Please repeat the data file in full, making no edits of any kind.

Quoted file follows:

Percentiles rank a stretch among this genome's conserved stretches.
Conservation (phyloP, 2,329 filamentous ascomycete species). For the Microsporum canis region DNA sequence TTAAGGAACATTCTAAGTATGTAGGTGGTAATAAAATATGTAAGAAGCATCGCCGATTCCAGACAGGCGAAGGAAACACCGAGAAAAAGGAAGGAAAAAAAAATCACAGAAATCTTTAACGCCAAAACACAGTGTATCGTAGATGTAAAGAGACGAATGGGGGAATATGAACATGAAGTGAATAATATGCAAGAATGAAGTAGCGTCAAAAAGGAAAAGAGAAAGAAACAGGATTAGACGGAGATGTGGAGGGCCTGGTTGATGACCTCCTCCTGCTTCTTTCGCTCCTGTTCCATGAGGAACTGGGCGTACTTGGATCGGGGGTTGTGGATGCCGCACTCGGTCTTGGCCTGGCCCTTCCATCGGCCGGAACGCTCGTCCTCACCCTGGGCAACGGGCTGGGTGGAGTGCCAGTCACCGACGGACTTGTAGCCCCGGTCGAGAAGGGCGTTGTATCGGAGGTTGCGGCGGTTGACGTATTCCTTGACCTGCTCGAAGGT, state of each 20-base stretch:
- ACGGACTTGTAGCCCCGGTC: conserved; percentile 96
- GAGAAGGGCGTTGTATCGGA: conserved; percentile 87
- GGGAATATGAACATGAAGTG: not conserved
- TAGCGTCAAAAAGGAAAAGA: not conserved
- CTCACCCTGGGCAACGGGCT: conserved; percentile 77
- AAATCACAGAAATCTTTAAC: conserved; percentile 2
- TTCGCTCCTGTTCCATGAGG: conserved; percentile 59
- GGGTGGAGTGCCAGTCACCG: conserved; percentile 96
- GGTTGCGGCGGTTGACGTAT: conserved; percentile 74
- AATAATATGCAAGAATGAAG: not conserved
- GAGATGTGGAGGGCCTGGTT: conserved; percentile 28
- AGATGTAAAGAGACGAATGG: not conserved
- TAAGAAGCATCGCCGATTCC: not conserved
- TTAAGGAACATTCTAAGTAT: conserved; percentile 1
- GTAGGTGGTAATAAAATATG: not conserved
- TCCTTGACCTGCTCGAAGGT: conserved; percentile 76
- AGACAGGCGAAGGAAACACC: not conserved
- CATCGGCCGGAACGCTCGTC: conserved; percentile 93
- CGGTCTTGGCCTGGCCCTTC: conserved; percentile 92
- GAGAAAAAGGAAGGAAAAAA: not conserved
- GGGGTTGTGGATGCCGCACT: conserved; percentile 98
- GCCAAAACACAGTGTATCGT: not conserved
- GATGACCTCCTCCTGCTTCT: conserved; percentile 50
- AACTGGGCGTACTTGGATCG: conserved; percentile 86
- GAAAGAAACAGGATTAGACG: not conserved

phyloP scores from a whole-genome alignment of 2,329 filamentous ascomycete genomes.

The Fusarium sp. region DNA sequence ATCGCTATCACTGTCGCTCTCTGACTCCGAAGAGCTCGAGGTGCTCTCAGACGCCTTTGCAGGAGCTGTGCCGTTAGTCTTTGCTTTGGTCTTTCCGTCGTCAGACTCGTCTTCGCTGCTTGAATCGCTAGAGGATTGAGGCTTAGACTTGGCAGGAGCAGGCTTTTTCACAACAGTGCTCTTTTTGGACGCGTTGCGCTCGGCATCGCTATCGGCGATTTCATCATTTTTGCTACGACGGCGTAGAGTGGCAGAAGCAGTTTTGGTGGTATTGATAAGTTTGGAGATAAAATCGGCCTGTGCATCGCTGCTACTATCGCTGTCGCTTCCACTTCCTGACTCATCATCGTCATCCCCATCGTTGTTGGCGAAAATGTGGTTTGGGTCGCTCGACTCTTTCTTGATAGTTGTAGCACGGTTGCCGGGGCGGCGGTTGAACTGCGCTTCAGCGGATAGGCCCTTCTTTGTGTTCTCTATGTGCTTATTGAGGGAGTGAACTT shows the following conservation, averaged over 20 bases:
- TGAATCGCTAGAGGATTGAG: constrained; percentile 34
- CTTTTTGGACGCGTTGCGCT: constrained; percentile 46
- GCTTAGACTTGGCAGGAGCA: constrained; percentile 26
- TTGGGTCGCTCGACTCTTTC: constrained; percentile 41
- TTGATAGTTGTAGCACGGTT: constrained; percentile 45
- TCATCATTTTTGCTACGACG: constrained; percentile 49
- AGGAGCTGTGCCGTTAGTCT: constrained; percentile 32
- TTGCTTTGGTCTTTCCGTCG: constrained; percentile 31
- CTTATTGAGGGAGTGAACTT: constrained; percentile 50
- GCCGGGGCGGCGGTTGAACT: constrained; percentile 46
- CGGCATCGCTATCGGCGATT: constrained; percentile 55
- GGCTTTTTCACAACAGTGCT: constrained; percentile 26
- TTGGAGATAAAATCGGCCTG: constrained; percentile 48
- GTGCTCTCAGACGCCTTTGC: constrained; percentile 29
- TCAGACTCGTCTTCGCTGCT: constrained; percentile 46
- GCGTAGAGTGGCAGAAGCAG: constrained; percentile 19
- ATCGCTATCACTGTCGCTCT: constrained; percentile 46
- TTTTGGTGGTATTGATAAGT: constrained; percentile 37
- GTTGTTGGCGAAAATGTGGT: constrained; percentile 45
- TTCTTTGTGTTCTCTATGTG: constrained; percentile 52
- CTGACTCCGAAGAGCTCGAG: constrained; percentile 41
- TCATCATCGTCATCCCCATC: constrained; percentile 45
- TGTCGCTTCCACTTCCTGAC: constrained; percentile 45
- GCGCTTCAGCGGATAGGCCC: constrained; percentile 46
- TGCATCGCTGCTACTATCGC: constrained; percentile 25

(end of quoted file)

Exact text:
Percentiles rank a stretch among this genome's conserved stretches.
Conservation (phyloP, 2,329 filamentous ascomycete species). For the Microsporum canis region DNA sequence TTAAGGAACATTCTAAGTATGTAGGTGGTAATAAAATATGTAAGAAGCATCGCCGATTCCAGACAGGCGAAGGAAACACCGAGAAAAAGGAAGGAAAAAAAAATCACAGAAATCTTTAACGCCAAAACACAGTGTATCGTAGATGTAAAGAGACGAATGGGGGAATATGAACATGAAGTGAATAATATGCAAGAATGAAGTAGCGTCAAAAAGGAAAAGAGAAAGAAACAGGATTAGACGGAGATGTGGAGGGCCTGGTTGATGACCTCCTCCTGCTTCTTTCGCTCCTGTTCCATGAGGAACTGGGCGTACTTGGATCGGGGGTTGTGGATGCCGCACTCGGTCTTGGCCTGGCCCTTCCATCGGCCGGAACGCTCGTCCTCACCCTGGGCAACGGGCTGGGTGGAGTGCCAGTCACCGACGGACTTGTAGCCCCGGTCGAGAAGGGCGTTGTATCGGAGGTTGCGGCGGTTGACGTATTCCTTGACCTGCTCGAAGGT, state of each 20-base stretch:
- ACGGACTTGTAGCCCCGGTC: conserved; percentile 96
- GAGAAGGGCGTTGTATCGGA: conserved; percentile 87
- GGGAATATGAACATGAAGTG: not conserved
- TAGCGTCAAAAAGGAAAAGA: not conserved
- CTCACCCTGGGCAACGGGCT: conserved; percentile 77
- AAATCACAGAAATCTTTAAC: conserved; percentile 2
- TTCGCTCCTGTTCCATGAGG: conserved; percentile 59
- GGGTGGAGTGCCAGTCACCG: conserved; percentile 96
- GGTTGCGGCGGTTGACGTAT: conserved; percentile 74
- AATAATATGCAAGAATGAAG: not conserved
- GAGATGTGGAGGGCCTGGTT: conserved; percentile 28
- AGATGTAAAGAGACGAATGG: not conserved
- TAAGAAGCATCGCCGATTCC: not conserved
- TTAAGGAACATTCTAAGTAT: conserved; percentile 1
- GTAGGTGGTAATAAAATATG: not conserved
- TCCTTGACCTGCTCGAAGGT: conserved; percentile 76
- AGACAGGCGAAGGAAACACC: not conserved
- CATCGGCCGGAACGCTCGTC: conserved; percentile 93
- CGGTCTTGGCCTGGCCCTTC: conserved; percentile 92
- GAGAAAAAGGAAGGAAAAAA: not conserved
- GGGGTTGTGGATGCCGCACT: conserved; percentile 98
- GCCAAAACACAGTGTATCGT: not conserved
- GATGACCTCCTCCTGCTTCT: conserved; percentile 50
- AACTGGGCGTACTTGGATCG: conserved; percentile 86
- GAAAGAAACAGGATTAGACG: not conserved

phyloP scores from a whole-genome alignment of 2,329 filamentous ascomycete genomes.

The Fusarium sp. region DNA sequence ATCGCTATCACTGTCGCTCTCTGACTCCGAAGAGCTCGAGGTGCTCTCAGACGCCTTTGCAGGAGCTGTGCCGTTAGTCTTTGCTTTGGTCTTTCCGTCGTCAGACTCGTCTTCGCTGCTTGAATCGCTAGAGGATTGAGGCTTAGACTTGGCAGGAGCAGGCTTTTTCACAACAGTGCTCTTTTTGGACGCGTTGCGCTCGGCATCGCTATCGGCGATTTCATCATTTTTGCTACGACGGCGTAGAGTGGCAGAAGCAGTTTTGGTGGTATTGATAAGTTTGGAGATAAAATCGGCCTGTGCATCGCTGCTACTATCGCTGTCGCTTCCACTTCCTGACTCATCATCGTCATCCCCATCGTTGTTGGCGAAAATGTGGTTTGGGTCGCTCGACTCTTTCTTGATAGTTGTAGCACGGTTGCCGGGGCGGCGGTTGAACTGCGCTTCAGCGGATAGGCCCTTCTTTGTGTTCTCTATGTGCTTATTGAGGGAGTGAACTT shows the following conservation, averaged over 20 bases:
- TGAATCGCTAGAGGATTGAG: constrained; percentile 34
- CTTTTTGGACGCGTTGCGCT: constrained; percentile 46
- GCTTAGACTTGGCAGGAGCA: constrained; percentile 26
- TTGGGTCGCTCGACTCTTTC: constrained; percentile 41
- TTGATAGTTGTAGCACGGTT: constrained; percentile 45
- TCATCATTTTTGCTACGACG: constrained; percentile 49
- AGGAGCTGTGCCGTTAGTCT: constrained; percentile 32
- TTGCTTTGGTCTTTCCGTCG: constrained; percentile 31
- CTTATTGAGGGAGTGAACTT: constrained; percentile 50
- GCCGGGGCGGCGGTTGAACT: constrained; percentile 46
- CGGCATCGCTATCGGCGATT: constrained; percentile 55
- GGCTTTTTCACAACAGTGCT: constrained; percentile 26
- TTGGAGATAAAATCGGCCTG: constrained; percentile 48
- GTGCTCTCAGACGCCTTTGC: constrained; percentile 29
- TCAGACTCGTCTTCGCTGCT: constrained; percentile 46
- GCGTAGAGTGGCAGAAGCAG: constrained; percentile 19
- ATCGCTATCACTGTCGCTCT: constrained; percentile 46
- TTTTGGTGGTATTGATAAGT: constrained; percentile 37
- GTTGTTGGCGAAAATGTGGT: constrained; percentile 45
- TTCTTTGTGTTCTCTATGTG: constrained; percentile 52
- CTGACTCCGAAGAGCTCGAG: constrained; percentile 41
- TCATCATCGTCATCCCCATC: constrained; percentile 45
- TGTCGCTTCCACTTCCTGAC: constrained; percentile 45
- GCGCTTCAGCGGATAGGCCC: constrained; percentile 46
- TGCATCGCTGCTACTATCGC: constrained; percentile 25